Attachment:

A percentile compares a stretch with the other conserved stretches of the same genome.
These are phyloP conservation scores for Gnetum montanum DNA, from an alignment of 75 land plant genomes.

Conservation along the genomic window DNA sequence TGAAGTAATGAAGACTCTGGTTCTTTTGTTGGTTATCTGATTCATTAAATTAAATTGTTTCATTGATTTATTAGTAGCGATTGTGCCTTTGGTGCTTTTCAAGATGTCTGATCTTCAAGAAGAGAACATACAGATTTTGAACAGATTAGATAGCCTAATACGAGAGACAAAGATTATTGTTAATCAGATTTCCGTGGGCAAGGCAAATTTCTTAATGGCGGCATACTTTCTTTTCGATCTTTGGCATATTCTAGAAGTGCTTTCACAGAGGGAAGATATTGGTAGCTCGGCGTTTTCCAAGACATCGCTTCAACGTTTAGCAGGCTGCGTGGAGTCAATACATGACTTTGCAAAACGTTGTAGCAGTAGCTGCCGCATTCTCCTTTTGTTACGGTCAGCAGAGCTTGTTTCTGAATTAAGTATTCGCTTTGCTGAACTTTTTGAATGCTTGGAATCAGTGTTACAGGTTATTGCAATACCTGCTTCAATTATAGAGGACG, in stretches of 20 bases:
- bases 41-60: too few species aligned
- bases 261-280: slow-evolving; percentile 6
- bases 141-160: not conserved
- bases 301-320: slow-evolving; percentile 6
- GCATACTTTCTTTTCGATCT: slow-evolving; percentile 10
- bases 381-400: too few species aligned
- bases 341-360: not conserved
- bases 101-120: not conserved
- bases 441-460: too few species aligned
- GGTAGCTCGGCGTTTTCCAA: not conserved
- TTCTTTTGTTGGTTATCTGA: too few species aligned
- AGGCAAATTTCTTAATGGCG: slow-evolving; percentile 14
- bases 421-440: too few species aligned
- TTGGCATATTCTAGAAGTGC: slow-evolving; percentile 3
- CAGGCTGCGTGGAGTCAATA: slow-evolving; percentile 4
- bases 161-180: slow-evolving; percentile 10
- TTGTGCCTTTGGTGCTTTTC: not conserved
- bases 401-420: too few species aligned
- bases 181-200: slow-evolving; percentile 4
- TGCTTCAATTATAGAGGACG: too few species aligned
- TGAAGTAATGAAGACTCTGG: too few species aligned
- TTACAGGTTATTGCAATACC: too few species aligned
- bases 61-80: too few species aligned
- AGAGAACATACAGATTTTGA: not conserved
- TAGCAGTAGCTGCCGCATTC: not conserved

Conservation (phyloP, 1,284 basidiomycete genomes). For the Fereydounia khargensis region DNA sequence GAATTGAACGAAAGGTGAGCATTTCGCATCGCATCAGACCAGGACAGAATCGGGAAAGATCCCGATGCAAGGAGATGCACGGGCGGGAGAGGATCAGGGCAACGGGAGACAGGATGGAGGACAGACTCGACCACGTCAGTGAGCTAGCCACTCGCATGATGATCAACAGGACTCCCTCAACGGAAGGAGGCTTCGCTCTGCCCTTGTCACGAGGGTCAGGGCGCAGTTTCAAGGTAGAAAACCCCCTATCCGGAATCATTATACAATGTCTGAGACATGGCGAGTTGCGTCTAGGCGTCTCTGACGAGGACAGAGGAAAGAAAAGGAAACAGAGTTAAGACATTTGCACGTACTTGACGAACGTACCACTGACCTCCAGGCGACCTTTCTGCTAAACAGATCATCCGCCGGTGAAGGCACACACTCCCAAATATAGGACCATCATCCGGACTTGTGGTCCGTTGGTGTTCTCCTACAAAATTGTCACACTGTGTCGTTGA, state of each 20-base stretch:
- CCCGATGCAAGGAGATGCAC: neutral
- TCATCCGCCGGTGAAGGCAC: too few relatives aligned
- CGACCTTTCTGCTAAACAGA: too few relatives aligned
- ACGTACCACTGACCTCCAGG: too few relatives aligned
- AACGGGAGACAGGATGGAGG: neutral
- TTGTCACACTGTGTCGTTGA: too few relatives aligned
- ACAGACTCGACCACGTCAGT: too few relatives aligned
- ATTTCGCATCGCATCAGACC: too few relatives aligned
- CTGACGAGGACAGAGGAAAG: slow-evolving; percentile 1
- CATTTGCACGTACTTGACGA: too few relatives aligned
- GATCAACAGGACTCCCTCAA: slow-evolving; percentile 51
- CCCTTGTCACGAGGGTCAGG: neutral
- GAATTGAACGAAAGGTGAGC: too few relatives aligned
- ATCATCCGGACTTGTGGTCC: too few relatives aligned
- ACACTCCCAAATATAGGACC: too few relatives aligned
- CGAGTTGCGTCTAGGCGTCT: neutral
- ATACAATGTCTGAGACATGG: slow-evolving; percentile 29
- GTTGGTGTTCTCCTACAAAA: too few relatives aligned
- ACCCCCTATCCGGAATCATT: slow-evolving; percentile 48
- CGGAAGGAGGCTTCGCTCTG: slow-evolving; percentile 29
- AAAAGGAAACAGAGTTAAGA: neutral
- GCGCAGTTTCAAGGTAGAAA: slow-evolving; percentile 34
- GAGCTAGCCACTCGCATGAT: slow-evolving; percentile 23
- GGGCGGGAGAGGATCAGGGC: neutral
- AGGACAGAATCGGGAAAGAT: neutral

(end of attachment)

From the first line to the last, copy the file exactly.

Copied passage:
A percentile compares a stretch with the other conserved stretches of the same genome.
These are phyloP conservation scores for Gnetum montanum DNA, from an alignment of 75 land plant genomes.

Conservation along the genomic window DNA sequence TGAAGTAATGAAGACTCTGGTTCTTTTGTTGGTTATCTGATTCATTAAATTAAATTGTTTCATTGATTTATTAGTAGCGATTGTGCCTTTGGTGCTTTTCAAGATGTCTGATCTTCAAGAAGAGAACATACAGATTTTGAACAGATTAGATAGCCTAATACGAGAGACAAAGATTATTGTTAATCAGATTTCCGTGGGCAAGGCAAATTTCTTAATGGCGGCATACTTTCTTTTCGATCTTTGGCATATTCTAGAAGTGCTTTCACAGAGGGAAGATATTGGTAGCTCGGCGTTTTCCAAGACATCGCTTCAACGTTTAGCAGGCTGCGTGGAGTCAATACATGACTTTGCAAAACGTTGTAGCAGTAGCTGCCGCATTCTCCTTTTGTTACGGTCAGCAGAGCTTGTTTCTGAATTAAGTATTCGCTTTGCTGAACTTTTTGAATGCTTGGAATCAGTGTTACAGGTTATTGCAATACCTGCTTCAATTATAGAGGACG, in stretches of 20 bases:
- bases 41-60: too few species aligned
- bases 261-280: slow-evolving; percentile 6
- bases 141-160: not conserved
- bases 301-320: slow-evolving; percentile 6
- GCATACTTTCTTTTCGATCT: slow-evolving; percentile 10
- bases 381-400: too few species aligned
- bases 341-360: not conserved
- bases 101-120: not conserved
- bases 441-460: too few species aligned
- GGTAGCTCGGCGTTTTCCAA: not conserved
- TTCTTTTGTTGGTTATCTGA: too few species aligned
- AGGCAAATTTCTTAATGGCG: slow-evolving; percentile 14
- bases 421-440: too few species aligned
- TTGGCATATTCTAGAAGTGC: slow-evolving; percentile 3
- CAGGCTGCGTGGAGTCAATA: slow-evolving; percentile 4
- bases 161-180: slow-evolving; percentile 10
- TTGTGCCTTTGGTGCTTTTC: not conserved
- bases 401-420: too few species aligned
- bases 181-200: slow-evolving; percentile 4
- TGCTTCAATTATAGAGGACG: too few species aligned
- TGAAGTAATGAAGACTCTGG: too few species aligned
- TTACAGGTTATTGCAATACC: too few species aligned
- bases 61-80: too few species aligned
- AGAGAACATACAGATTTTGA: not conserved
- TAGCAGTAGCTGCCGCATTC: not conserved

Conservation (phyloP, 1,284 basidiomycete genomes). For the Fereydounia khargensis region DNA sequence GAATTGAACGAAAGGTGAGCATTTCGCATCGCATCAGACCAGGACAGAATCGGGAAAGATCCCGATGCAAGGAGATGCACGGGCGGGAGAGGATCAGGGCAACGGGAGACAGGATGGAGGACAGACTCGACCACGTCAGTGAGCTAGCCACTCGCATGATGATCAACAGGACTCCCTCAACGGAAGGAGGCTTCGCTCTGCCCTTGTCACGAGGGTCAGGGCGCAGTTTCAAGGTAGAAAACCCCCTATCCGGAATCATTATACAATGTCTGAGACATGGCGAGTTGCGTCTAGGCGTCTCTGACGAGGACAGAGGAAAGAAAAGGAAACAGAGTTAAGACATTTGCACGTACTTGACGAACGTACCACTGACCTCCAGGCGACCTTTCTGCTAAACAGATCATCCGCCGGTGAAGGCACACACTCCCAAATATAGGACCATCATCCGGACTTGTGGTCCGTTGGTGTTCTCCTACAAAATTGTCACACTGTGTCGTTGA, state of each 20-base stretch:
- CCCGATGCAAGGAGATGCAC: neutral
- TCATCCGCCGGTGAAGGCAC: too few relatives aligned
- CGACCTTTCTGCTAAACAGA: too few relatives aligned
- ACGTACCACTGACCTCCAGG: too few relatives aligned
- AACGGGAGACAGGATGGAGG: neutral
- TTGTCACACTGTGTCGTTGA: too few relatives aligned
- ACAGACTCGACCACGTCAGT: too few relatives aligned
- ATTTCGCATCGCATCAGACC: too few relatives aligned
- CTGACGAGGACAGAGGAAAG: slow-evolving; percentile 1
- CATTTGCACGTACTTGACGA: too few relatives aligned
- GATCAACAGGACTCCCTCAA: slow-evolving; percentile 51
- CCCTTGTCACGAGGGTCAGG: neutral
- GAATTGAACGAAAGGTGAGC: too few relatives aligned
- ATCATCCGGACTTGTGGTCC: too few relatives aligned
- ACACTCCCAAATATAGGACC: too few relatives aligned
- CGAGTTGCGTCTAGGCGTCT: neutral
- ATACAATGTCTGAGACATGG: slow-evolving; percentile 29
- GTTGGTGTTCTCCTACAAAA: too few relatives aligned
- ACCCCCTATCCGGAATCATT: slow-evolving; percentile 48
- CGGAAGGAGGCTTCGCTCTG: slow-evolving; percentile 29
- AAAAGGAAACAGAGTTAAGA: neutral
- GCGCAGTTTCAAGGTAGAAA: slow-evolving; percentile 34
- GAGCTAGCCACTCGCATGAT: slow-evolving; percentile 23
- GGGCGGGAGAGGATCAGGGC: neutral
- AGGACAGAATCGGGAAAGAT: neutral